Lung cancer begins with genetic mutations in genes. These mutations can cause cells to grow and divide uncontrollably, resulting in cancer.

Researchers have identified several gene mutations associated with non-small cell lung cancer (NSCLC). Some of the genes that have mutations include TP53, EGFR, KRAS, ALK, ROS1, BRAF, MET, RET, and NTRK.

Oncogenes control when cells divide, grow, and continue to live. Tumor suppressor genes, on the other hand, control the division of cells and trigger cells to die.

Certain mutations can “turn on” oncogenes and “turn off” tumor suppressor genes. The changes can cause cells to grow out of control and form tumors.

In lung cancer, these mutations are not usually heritable. Instead, these mutations are acquired, meaning that they occur during a person’s lifetime.

Some acquired mutations may be due to exposure to chemicals that cause cancer, such as those present in tobacco smoke. However, some genetic mutations can occur randomly without an obvious outside cause.

Targeted therapies are treatments that hone in on genetic mutations that cause cancer. By identifying mutations associated with lung cancer, researchers have been able to develop treatments to target specific mutations.

These treatments can turn off, or block, the signals that encourage the growth and division of cells, stopping cells from living longer than they should and thereby preventing cancer growth.

The most common forms of targeted therapies fall into two categories:

  • Monoclonal antibodies: These block specific targets on the outside of cancer cells. They can also send toxic substances directly to a cancer cell. This helps chemotherapy and radiation therapy reach cancer cells.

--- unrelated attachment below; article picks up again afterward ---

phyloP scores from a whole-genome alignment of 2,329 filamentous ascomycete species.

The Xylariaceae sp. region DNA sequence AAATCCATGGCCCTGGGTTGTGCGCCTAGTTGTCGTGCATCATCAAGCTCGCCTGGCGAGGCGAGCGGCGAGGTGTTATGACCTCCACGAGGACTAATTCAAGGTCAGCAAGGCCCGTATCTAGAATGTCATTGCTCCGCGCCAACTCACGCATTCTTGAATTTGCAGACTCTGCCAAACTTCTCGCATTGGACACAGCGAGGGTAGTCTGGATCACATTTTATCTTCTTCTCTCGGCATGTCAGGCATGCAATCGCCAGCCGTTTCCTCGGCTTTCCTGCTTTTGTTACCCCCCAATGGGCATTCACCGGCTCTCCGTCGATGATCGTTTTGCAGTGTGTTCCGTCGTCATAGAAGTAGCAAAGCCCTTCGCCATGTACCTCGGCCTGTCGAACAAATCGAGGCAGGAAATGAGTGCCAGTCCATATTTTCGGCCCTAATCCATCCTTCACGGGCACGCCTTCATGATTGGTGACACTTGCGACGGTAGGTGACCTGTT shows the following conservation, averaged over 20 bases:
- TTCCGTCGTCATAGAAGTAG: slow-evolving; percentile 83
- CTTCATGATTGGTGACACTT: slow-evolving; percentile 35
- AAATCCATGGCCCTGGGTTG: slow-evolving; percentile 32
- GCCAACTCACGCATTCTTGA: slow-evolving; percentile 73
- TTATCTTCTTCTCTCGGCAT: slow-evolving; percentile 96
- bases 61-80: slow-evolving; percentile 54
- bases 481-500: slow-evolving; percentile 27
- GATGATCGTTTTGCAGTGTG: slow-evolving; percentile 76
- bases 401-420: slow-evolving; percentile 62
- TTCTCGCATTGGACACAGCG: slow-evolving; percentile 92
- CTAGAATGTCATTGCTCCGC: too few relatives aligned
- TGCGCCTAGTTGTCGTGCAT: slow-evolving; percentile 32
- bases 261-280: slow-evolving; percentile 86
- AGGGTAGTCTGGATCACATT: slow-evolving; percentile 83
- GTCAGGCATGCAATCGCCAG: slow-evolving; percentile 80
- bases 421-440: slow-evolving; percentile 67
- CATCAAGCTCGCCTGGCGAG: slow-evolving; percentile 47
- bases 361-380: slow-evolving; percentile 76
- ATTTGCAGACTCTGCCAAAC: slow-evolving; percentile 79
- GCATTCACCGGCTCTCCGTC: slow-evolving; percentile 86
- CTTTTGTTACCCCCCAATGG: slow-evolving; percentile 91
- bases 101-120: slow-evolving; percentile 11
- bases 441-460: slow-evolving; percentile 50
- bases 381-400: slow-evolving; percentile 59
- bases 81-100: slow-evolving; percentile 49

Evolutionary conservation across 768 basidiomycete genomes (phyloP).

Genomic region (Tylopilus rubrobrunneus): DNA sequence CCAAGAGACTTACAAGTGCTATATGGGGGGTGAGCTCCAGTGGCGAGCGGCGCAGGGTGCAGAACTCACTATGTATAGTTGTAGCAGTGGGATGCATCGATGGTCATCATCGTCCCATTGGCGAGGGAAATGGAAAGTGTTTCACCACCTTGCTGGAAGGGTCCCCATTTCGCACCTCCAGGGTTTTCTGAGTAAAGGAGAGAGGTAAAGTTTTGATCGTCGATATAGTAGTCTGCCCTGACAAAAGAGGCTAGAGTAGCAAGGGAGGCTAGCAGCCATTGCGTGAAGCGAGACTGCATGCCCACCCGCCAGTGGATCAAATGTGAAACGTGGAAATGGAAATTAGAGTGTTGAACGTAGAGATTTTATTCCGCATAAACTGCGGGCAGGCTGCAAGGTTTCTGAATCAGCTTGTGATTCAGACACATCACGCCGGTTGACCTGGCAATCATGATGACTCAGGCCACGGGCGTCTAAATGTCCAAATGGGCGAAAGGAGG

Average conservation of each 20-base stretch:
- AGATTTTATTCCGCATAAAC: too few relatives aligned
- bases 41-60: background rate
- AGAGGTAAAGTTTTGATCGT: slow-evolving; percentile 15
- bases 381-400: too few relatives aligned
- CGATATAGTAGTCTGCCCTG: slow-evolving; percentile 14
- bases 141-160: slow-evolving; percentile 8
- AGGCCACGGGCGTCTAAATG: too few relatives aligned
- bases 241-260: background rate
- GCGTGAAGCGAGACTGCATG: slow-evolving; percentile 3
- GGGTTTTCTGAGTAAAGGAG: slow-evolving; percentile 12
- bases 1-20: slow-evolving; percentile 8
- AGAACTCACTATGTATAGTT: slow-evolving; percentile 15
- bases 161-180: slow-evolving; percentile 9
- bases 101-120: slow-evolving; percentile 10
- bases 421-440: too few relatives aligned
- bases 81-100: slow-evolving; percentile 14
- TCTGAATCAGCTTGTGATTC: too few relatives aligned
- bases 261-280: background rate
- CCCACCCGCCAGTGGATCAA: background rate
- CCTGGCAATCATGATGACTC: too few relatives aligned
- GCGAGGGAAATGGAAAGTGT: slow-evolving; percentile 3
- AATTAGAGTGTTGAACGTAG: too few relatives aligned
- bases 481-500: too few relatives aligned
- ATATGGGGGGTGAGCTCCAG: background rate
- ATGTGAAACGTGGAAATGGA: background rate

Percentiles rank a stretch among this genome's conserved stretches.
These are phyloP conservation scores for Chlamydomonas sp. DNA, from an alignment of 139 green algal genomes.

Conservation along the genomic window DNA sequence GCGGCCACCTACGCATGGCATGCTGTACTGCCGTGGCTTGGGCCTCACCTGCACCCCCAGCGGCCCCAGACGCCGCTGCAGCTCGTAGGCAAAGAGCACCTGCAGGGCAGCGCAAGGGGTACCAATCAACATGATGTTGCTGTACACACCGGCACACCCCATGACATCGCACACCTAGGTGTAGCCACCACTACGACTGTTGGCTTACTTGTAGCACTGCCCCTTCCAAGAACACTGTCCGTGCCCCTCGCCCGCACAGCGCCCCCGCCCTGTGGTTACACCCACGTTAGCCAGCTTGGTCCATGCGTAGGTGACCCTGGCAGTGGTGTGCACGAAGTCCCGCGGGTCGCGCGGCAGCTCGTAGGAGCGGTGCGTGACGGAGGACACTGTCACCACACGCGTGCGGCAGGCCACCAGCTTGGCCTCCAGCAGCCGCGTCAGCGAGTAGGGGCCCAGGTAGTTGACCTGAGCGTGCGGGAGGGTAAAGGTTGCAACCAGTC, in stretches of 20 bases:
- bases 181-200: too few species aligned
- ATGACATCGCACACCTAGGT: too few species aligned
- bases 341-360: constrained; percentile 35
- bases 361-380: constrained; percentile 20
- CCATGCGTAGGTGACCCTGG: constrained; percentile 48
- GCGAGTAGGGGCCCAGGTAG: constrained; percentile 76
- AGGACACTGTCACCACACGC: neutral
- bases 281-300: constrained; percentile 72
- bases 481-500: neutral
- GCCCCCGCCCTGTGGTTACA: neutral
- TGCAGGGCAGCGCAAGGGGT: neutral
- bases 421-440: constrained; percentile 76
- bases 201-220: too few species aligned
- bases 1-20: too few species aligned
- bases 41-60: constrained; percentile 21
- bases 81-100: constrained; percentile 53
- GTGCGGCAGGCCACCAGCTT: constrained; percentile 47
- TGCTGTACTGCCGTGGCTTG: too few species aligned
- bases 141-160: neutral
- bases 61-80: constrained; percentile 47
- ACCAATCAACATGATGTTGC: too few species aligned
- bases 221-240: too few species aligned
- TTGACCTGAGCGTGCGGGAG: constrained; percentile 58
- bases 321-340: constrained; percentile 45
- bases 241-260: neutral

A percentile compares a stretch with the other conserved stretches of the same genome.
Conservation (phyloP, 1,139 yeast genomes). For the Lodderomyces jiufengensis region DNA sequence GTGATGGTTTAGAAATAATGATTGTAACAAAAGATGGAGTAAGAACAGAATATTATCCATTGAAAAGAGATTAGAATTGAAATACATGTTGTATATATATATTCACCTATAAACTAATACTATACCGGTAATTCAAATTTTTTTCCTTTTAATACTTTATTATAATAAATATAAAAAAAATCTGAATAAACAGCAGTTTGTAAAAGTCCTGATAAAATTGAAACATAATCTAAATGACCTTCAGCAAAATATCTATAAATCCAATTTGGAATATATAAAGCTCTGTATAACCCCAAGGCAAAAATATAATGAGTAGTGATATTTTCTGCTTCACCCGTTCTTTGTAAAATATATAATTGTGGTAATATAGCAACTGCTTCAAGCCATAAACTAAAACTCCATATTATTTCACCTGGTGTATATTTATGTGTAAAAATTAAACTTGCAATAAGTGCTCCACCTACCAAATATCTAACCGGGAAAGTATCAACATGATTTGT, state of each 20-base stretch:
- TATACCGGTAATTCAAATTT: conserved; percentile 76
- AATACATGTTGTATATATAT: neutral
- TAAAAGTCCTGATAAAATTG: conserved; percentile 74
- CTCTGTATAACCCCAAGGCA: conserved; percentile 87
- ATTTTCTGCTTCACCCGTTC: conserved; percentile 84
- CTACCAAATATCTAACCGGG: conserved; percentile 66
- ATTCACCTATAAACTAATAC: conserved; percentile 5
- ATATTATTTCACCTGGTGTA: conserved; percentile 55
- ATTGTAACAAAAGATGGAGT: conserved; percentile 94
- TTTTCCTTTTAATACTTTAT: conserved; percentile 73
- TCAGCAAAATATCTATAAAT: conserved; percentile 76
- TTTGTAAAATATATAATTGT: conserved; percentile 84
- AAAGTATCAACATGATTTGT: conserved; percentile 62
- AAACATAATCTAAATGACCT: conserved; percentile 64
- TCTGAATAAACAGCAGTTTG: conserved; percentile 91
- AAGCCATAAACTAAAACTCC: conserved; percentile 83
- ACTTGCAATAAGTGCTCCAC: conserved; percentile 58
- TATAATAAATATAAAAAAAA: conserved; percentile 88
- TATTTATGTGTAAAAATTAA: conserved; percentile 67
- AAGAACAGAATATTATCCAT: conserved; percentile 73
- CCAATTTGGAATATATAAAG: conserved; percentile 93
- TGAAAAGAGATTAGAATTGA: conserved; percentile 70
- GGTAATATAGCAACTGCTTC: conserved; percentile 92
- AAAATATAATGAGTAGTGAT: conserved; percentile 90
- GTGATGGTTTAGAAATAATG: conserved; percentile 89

• Small molecule drugs: These work by blocking signals that encourage cancer cells to divide, grow, and spread. One form of this therapy uses angiogenesis inhibitors. These stop the formation of new blood vessels around tumors, starving them of the nutrients that they need.

A doctor may use targeted therapies alone or in combination with traditional treatments, such as chemotherapy, radiation therapy, and surgery. In some cases, targeted therapies are effective when chemotherapy is not.

There are various targeted drug therapies for NSCLC, including:

Angiogenesis inhibitors

These drugs block the growth of new blood vessels surrounding tumors. This, in turn, starves the tumors of nutrients. Drugs in this category include bevacizumab (Avastin) and ramucirumab (Cyramza).

Drugs targeting ROS1 gene mutations

These drugs can shrink tumors in people who have advanced lung cancer with a ROS1 gene mutation.

Drugs in this category include:

  • crizotinib (Xalkori)
  • ceritinib (Zykadia)
  • lorlatinib (Lorbrena)
  • entrectinib (Rozlytrek)

Drugs targeting EGFR gene mutations

These drugs are called epidermal growth factor receptor (EGFR) inhibitors, and they work by blocking signals that encourage cell growth.

Drugs in this category include:

  • erlotinib (Tarceva)
  • afatinib (Gilotrif)
  • gefitinib (Iressa)
  • osimertinib (Tagrisso)
  • dacomitinib (Vizimpro)

In many cases, these drugs can shrink tumors for at least several months. However, in the majority of cases, they eventually stop working. This is often due to further genetic mutations, including a mutation called T790M, against which only Tagrisso is effective. In cases of advanced squamous cell NSCLC, the first-line treatment is necitumumab (Portrazza).